Mother Goose

handWe got so much done this morning before heading off to my audiology appointment. Unfortunately I’d left my letter pinned on the pinboard and as they run a no-login ‘wait until called’ system it wasn’t until thirty-five minutes later that I realised I’d turned up forty-five minutes late.

Not surprising after a week of meetings. But things at last seem to be settling down.

last spreadThe wait did give me more than the usual amount of time  to do one of my innumerable waiting room drawings. I was particularly pleased to make as start on this page as this is the last spread in my Wainwright sketchbook. Yippee!

pepper and saltI never liked the paper but its shortcomings have forced me to try crayons again because watercolour bleeds through. I’m so looking forward to a fresh sketchbook. It couldn’t have come at a better time with spring and fewer commitments ahead.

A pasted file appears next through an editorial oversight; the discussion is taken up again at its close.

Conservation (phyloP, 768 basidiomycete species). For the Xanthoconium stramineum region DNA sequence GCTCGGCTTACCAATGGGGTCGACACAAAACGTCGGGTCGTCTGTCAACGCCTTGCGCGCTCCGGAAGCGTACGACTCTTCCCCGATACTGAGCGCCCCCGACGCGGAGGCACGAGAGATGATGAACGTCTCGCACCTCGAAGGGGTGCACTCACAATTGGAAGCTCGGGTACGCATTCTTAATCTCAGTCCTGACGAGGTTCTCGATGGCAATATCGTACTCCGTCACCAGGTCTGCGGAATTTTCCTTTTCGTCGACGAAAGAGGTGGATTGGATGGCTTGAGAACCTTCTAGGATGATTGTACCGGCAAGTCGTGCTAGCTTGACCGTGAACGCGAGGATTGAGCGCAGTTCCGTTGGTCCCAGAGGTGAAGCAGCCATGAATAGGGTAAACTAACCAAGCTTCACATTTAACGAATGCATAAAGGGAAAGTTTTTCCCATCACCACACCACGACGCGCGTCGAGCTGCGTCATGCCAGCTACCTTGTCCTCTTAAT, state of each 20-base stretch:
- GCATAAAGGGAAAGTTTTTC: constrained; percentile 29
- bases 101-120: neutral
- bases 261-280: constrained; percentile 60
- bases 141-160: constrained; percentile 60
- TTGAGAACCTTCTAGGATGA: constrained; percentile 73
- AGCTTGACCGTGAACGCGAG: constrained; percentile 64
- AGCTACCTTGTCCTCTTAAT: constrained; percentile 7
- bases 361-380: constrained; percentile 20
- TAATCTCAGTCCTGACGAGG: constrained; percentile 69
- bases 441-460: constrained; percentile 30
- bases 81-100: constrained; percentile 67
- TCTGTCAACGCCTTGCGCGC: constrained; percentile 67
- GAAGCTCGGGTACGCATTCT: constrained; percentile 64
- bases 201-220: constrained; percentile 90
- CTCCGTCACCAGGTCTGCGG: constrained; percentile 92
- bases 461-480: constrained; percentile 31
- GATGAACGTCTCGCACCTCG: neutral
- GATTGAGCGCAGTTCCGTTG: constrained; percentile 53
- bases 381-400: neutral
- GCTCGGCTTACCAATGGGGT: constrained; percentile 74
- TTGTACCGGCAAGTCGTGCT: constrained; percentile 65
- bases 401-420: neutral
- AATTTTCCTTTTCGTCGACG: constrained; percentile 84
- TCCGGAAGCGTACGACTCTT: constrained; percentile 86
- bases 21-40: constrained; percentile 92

I wouldn’t normally draw that cliche of drawing journals, the pepper and salt pots, as we waited for our meal in Frankie & Benny’s but I was keen to bring the Wainwright sketchbook to a conclusion. I started it in the dentist’s waiting room, drawing the goldfish, on 23 May 2013. I feel as if I’ve spent half my life in waiting rooms since then!

audience

 

I knew that it would be easy to finish off this last spread this evening at the pantomime, bringing the book to a suitably upbeat conclusion.

The scenery worked well, our attempts at perspective created a sense of stylised space and I liked the way the cottage, made from a couple of small canvas-covered panels, extended the scenery into real space, allowing for a slapstick routine using its door and window.

But, if anything, the perspective painted door on the backdrop, with its gleaming rivets and chunky black hinges, looked more realistic than the real door on the cottage.

You can’t believe anything you see in a pantomime.

mother goose

The Memory of All That

oakleaves

Alice was the last book that I discussed with my mum, Gladys Joan Bell, ten or eleven days ago when I visited her in the nursing home. She recalled how she used to call in after school for tea at her friend Betty’s and they’d sit at the kitchen table and start acting out the Mad Hatter’s Tea Party, which they knew by heart; 

‘No room! No room!’
‘There’s plenty of room!’